Some sort-of-good news for anyone still using Windows XP, including 95% of all ATMs in the world: Microsoft will still provide antimalware signatures for the operating system through July 15, 2015. That’s not the same as software patches, but does help consumer and business security programs identify malware on the system. The original end of support date of April 8, 2014 still stands. ATMs aren’t going to stop working or explode, but will be more vulnerable to malware and other badness. [Microsoft]
Who is still using Windows XP, an operating system which is now twelve years old? Other than “everyone’s mom,” the real answer might not be as obvious: the nation’s network of automated teller machines. ATMs all contain computers, of course. Computers are susceptible to malware. Systems running Windows XP may be more susceptible to malware after April 8 of this year, when Microsoft finally ends support and security patches for XP. [More]
Whenever we post a reader’s story of Geek Squad or other computer repair woe, readers immediately jump in to recommend taking ailing computers to an IT-savvy friend or to a locally-owned computer repair shop. For people who lack friends with tech skills, the latter is apparently the only option. The problem is that a locally-owned business can be just as shady as the least qualified member of the Nerd Herd, only answering to no corporate overlords. [More]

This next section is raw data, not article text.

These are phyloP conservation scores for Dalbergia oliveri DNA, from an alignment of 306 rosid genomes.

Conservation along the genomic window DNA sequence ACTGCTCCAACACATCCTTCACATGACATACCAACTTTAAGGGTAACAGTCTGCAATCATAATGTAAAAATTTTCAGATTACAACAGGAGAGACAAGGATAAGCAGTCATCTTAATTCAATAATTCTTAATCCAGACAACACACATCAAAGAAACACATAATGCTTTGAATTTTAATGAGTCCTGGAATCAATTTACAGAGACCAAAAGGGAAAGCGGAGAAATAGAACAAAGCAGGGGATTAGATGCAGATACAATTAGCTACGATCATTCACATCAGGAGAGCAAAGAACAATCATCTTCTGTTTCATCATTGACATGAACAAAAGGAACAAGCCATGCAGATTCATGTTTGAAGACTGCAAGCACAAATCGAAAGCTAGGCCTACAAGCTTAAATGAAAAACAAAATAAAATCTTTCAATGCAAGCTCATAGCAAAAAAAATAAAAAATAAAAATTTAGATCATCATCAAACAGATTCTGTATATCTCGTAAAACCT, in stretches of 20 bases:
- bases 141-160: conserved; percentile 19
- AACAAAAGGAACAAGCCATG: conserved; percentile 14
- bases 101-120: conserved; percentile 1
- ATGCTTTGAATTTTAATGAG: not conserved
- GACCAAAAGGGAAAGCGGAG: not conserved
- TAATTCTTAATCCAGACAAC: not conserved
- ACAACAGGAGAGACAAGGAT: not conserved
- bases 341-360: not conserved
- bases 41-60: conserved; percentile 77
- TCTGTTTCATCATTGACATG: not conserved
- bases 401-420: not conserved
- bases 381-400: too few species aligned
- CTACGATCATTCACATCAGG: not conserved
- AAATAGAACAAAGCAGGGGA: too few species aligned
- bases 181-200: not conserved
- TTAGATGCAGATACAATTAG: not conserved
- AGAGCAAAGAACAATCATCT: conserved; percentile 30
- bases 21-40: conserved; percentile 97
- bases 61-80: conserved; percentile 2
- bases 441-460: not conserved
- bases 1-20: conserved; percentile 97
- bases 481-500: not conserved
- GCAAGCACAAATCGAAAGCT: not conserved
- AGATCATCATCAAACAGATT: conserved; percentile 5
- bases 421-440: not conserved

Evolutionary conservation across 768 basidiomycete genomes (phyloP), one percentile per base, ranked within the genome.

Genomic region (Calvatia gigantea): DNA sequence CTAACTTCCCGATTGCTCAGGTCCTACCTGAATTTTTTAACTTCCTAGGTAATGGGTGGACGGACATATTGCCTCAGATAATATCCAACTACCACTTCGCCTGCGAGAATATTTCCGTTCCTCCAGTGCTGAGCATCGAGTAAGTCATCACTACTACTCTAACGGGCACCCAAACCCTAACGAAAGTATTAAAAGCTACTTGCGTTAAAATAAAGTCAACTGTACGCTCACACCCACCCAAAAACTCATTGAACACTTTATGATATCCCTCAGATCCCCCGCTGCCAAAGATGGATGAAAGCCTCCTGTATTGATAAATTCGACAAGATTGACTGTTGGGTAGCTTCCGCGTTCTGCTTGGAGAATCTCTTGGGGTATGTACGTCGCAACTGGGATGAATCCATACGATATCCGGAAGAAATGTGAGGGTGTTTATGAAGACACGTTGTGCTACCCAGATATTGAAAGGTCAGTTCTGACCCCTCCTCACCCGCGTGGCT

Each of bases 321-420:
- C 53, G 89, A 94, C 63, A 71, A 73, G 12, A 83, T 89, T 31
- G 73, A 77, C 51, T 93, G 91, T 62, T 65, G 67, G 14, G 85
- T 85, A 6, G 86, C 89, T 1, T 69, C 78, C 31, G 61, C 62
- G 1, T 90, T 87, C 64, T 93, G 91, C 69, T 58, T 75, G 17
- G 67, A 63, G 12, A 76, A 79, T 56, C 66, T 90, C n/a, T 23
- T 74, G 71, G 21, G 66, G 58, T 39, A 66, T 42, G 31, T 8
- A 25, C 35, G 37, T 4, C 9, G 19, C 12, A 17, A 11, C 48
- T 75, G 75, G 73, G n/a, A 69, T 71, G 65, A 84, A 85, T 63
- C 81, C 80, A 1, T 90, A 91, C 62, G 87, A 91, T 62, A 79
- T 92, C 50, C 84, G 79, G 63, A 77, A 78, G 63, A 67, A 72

If you use McAfee’s anti-virus program and have Windows XP with SP 3, you may have noticed last week that your PC was shutting down every 60 seconds. That was because McAfee pushed out an update that it now admits wasn’t properly tested. To apologize, the company says it will reimburse you for repairs (although it hasn’t provided details on this yet), and it’s offering everyone who was affected a free 2-year extension of the service. Should you take the offer and call it even? Seth Rosenblatt at Cnet says you shouldn’t bother. [More]
Elizabeth went out and bought a Mac after Dell twice sent Windows XP replacement CDs to her old address. After each failed delivery attempt, Elizabeth called Dell, which repeatedly promised that they’d get it right next time. One CSR even claimed that he personally called DHL to change the shipping address. (He didn’t.)
If you’re using Windows XP with a product key of dubious origin, you may have noticed that your computer just got a lot more obnoxious.